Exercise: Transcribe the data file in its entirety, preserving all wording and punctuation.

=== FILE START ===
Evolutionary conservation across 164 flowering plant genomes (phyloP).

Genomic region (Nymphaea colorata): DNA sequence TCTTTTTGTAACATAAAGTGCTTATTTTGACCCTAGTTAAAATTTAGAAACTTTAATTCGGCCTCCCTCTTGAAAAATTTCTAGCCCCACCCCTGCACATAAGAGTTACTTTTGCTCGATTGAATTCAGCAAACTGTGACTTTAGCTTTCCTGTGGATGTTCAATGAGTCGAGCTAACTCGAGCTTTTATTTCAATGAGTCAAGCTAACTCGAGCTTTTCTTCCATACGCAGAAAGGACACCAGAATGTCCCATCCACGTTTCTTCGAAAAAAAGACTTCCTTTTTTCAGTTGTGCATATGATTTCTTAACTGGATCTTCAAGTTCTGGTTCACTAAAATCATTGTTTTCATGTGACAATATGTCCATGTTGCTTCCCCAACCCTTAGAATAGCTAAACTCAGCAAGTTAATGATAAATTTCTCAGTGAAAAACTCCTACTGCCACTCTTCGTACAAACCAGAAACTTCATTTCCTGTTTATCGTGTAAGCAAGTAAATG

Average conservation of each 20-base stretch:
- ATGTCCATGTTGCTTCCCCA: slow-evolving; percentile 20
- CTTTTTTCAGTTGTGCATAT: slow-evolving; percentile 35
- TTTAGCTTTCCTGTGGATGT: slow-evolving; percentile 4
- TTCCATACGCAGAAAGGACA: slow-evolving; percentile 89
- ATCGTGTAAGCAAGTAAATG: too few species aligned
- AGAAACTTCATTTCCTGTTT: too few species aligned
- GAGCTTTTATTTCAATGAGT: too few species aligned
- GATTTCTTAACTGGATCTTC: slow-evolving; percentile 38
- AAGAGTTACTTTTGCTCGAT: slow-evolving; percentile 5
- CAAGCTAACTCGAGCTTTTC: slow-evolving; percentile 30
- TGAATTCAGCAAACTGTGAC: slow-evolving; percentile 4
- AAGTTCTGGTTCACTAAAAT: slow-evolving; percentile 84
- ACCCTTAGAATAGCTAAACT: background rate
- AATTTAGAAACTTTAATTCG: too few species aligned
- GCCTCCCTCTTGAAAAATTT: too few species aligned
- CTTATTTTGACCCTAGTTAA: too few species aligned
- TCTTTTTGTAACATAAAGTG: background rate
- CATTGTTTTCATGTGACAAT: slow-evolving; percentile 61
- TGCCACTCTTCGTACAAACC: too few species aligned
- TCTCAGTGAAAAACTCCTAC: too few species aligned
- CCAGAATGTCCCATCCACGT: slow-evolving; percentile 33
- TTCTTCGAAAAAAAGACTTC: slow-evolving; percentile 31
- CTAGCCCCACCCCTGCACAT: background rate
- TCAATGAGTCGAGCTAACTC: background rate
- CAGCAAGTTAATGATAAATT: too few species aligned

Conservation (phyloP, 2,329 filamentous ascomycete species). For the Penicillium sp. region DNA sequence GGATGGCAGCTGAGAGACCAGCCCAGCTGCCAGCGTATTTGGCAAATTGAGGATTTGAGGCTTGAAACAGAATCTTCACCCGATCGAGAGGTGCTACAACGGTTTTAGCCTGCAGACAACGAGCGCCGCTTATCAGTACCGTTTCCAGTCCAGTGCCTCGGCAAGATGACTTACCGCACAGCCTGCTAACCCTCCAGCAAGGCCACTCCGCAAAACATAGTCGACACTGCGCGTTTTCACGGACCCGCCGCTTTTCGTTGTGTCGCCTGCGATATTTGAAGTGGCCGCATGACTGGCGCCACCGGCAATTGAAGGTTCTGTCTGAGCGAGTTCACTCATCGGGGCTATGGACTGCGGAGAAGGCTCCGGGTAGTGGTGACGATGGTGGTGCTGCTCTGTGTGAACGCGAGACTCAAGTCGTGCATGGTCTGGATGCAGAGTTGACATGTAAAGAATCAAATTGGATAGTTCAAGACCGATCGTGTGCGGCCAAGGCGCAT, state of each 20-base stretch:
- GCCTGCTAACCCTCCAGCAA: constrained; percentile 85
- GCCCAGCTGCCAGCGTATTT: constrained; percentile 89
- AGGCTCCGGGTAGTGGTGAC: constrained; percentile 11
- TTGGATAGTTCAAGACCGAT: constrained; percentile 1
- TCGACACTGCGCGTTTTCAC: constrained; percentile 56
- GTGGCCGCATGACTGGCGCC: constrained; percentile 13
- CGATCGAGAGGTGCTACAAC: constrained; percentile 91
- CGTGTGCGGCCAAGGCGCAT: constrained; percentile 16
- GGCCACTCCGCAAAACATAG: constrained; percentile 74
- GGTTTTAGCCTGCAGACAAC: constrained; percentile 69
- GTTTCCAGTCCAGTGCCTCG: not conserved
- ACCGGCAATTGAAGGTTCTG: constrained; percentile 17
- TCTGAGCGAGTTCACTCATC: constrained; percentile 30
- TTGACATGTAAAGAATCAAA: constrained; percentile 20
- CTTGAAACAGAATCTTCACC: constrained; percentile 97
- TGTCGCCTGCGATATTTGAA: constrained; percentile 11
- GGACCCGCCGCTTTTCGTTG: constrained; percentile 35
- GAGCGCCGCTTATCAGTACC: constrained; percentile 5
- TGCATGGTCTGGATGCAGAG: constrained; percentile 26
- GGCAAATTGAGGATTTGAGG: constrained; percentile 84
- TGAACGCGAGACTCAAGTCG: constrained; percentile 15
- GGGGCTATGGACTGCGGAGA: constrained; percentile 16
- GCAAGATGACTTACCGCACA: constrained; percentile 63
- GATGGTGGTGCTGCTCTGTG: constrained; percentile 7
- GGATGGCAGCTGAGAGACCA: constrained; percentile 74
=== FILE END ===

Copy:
Evolutionary conservation across 164 flowering plant genomes (phyloP).

Genomic region (Nymphaea colorata): DNA sequence TCTTTTTGTAACATAAAGTGCTTATTTTGACCCTAGTTAAAATTTAGAAACTTTAATTCGGCCTCCCTCTTGAAAAATTTCTAGCCCCACCCCTGCACATAAGAGTTACTTTTGCTCGATTGAATTCAGCAAACTGTGACTTTAGCTTTCCTGTGGATGTTCAATGAGTCGAGCTAACTCGAGCTTTTATTTCAATGAGTCAAGCTAACTCGAGCTTTTCTTCCATACGCAGAAAGGACACCAGAATGTCCCATCCACGTTTCTTCGAAAAAAAGACTTCCTTTTTTCAGTTGTGCATATGATTTCTTAACTGGATCTTCAAGTTCTGGTTCACTAAAATCATTGTTTTCATGTGACAATATGTCCATGTTGCTTCCCCAACCCTTAGAATAGCTAAACTCAGCAAGTTAATGATAAATTTCTCAGTGAAAAACTCCTACTGCCACTCTTCGTACAAACCAGAAACTTCATTTCCTGTTTATCGTGTAAGCAAGTAAATG

Average conservation of each 20-base stretch:
- ATGTCCATGTTGCTTCCCCA: slow-evolving; percentile 20
- CTTTTTTCAGTTGTGCATAT: slow-evolving; percentile 35
- TTTAGCTTTCCTGTGGATGT: slow-evolving; percentile 4
- TTCCATACGCAGAAAGGACA: slow-evolving; percentile 89
- ATCGTGTAAGCAAGTAAATG: too few species aligned
- AGAAACTTCATTTCCTGTTT: too few species aligned
- GAGCTTTTATTTCAATGAGT: too few species aligned
- GATTTCTTAACTGGATCTTC: slow-evolving; percentile 38
- AAGAGTTACTTTTGCTCGAT: slow-evolving; percentile 5
- CAAGCTAACTCGAGCTTTTC: slow-evolving; percentile 30
- TGAATTCAGCAAACTGTGAC: slow-evolving; percentile 4
- AAGTTCTGGTTCACTAAAAT: slow-evolving; percentile 84
- ACCCTTAGAATAGCTAAACT: background rate
- AATTTAGAAACTTTAATTCG: too few species aligned
- GCCTCCCTCTTGAAAAATTT: too few species aligned
- CTTATTTTGACCCTAGTTAA: too few species aligned
- TCTTTTTGTAACATAAAGTG: background rate
- CATTGTTTTCATGTGACAAT: slow-evolving; percentile 61
- TGCCACTCTTCGTACAAACC: too few species aligned
- TCTCAGTGAAAAACTCCTAC: too few species aligned
- CCAGAATGTCCCATCCACGT: slow-evolving; percentile 33
- TTCTTCGAAAAAAAGACTTC: slow-evolving; percentile 31
- CTAGCCCCACCCCTGCACAT: background rate
- TCAATGAGTCGAGCTAACTC: background rate
- CAGCAAGTTAATGATAAATT: too few species aligned

Conservation (phyloP, 2,329 filamentous ascomycete species). For the Penicillium sp. region DNA sequence GGATGGCAGCTGAGAGACCAGCCCAGCTGCCAGCGTATTTGGCAAATTGAGGATTTGAGGCTTGAAACAGAATCTTCACCCGATCGAGAGGTGCTACAACGGTTTTAGCCTGCAGACAACGAGCGCCGCTTATCAGTACCGTTTCCAGTCCAGTGCCTCGGCAAGATGACTTACCGCACAGCCTGCTAACCCTCCAGCAAGGCCACTCCGCAAAACATAGTCGACACTGCGCGTTTTCACGGACCCGCCGCTTTTCGTTGTGTCGCCTGCGATATTTGAAGTGGCCGCATGACTGGCGCCACCGGCAATTGAAGGTTCTGTCTGAGCGAGTTCACTCATCGGGGCTATGGACTGCGGAGAAGGCTCCGGGTAGTGGTGACGATGGTGGTGCTGCTCTGTGTGAACGCGAGACTCAAGTCGTGCATGGTCTGGATGCAGAGTTGACATGTAAAGAATCAAATTGGATAGTTCAAGACCGATCGTGTGCGGCCAAGGCGCAT, state of each 20-base stretch:
- GCCTGCTAACCCTCCAGCAA: constrained; percentile 85
- GCCCAGCTGCCAGCGTATTT: constrained; percentile 89
- AGGCTCCGGGTAGTGGTGAC: constrained; percentile 11
- TTGGATAGTTCAAGACCGAT: constrained; percentile 1
- TCGACACTGCGCGTTTTCAC: constrained; percentile 56
- GTGGCCGCATGACTGGCGCC: constrained; percentile 13
- CGATCGAGAGGTGCTACAAC: constrained; percentile 91
- CGTGTGCGGCCAAGGCGCAT: constrained; percentile 16
- GGCCACTCCGCAAAACATAG: constrained; percentile 74
- GGTTTTAGCCTGCAGACAAC: constrained; percentile 69
- GTTTCCAGTCCAGTGCCTCG: not conserved
- ACCGGCAATTGAAGGTTCTG: constrained; percentile 17
- TCTGAGCGAGTTCACTCATC: constrained; percentile 30
- TTGACATGTAAAGAATCAAA: constrained; percentile 20
- CTTGAAACAGAATCTTCACC: constrained; percentile 97
- TGTCGCCTGCGATATTTGAA: constrained; percentile 11
- GGACCCGCCGCTTTTCGTTG: constrained; percentile 35
- GAGCGCCGCTTATCAGTACC: constrained; percentile 5
- TGCATGGTCTGGATGCAGAG: constrained; percentile 26
- GGCAAATTGAGGATTTGAGG: constrained; percentile 84
- TGAACGCGAGACTCAAGTCG: constrained; percentile 15
- GGGGCTATGGACTGCGGAGA: constrained; percentile 16
- GCAAGATGACTTACCGCACA: constrained; percentile 63
- GATGGTGGTGCTGCTCTGTG: constrained; percentile 7
- GGATGGCAGCTGAGAGACCA: constrained; percentile 74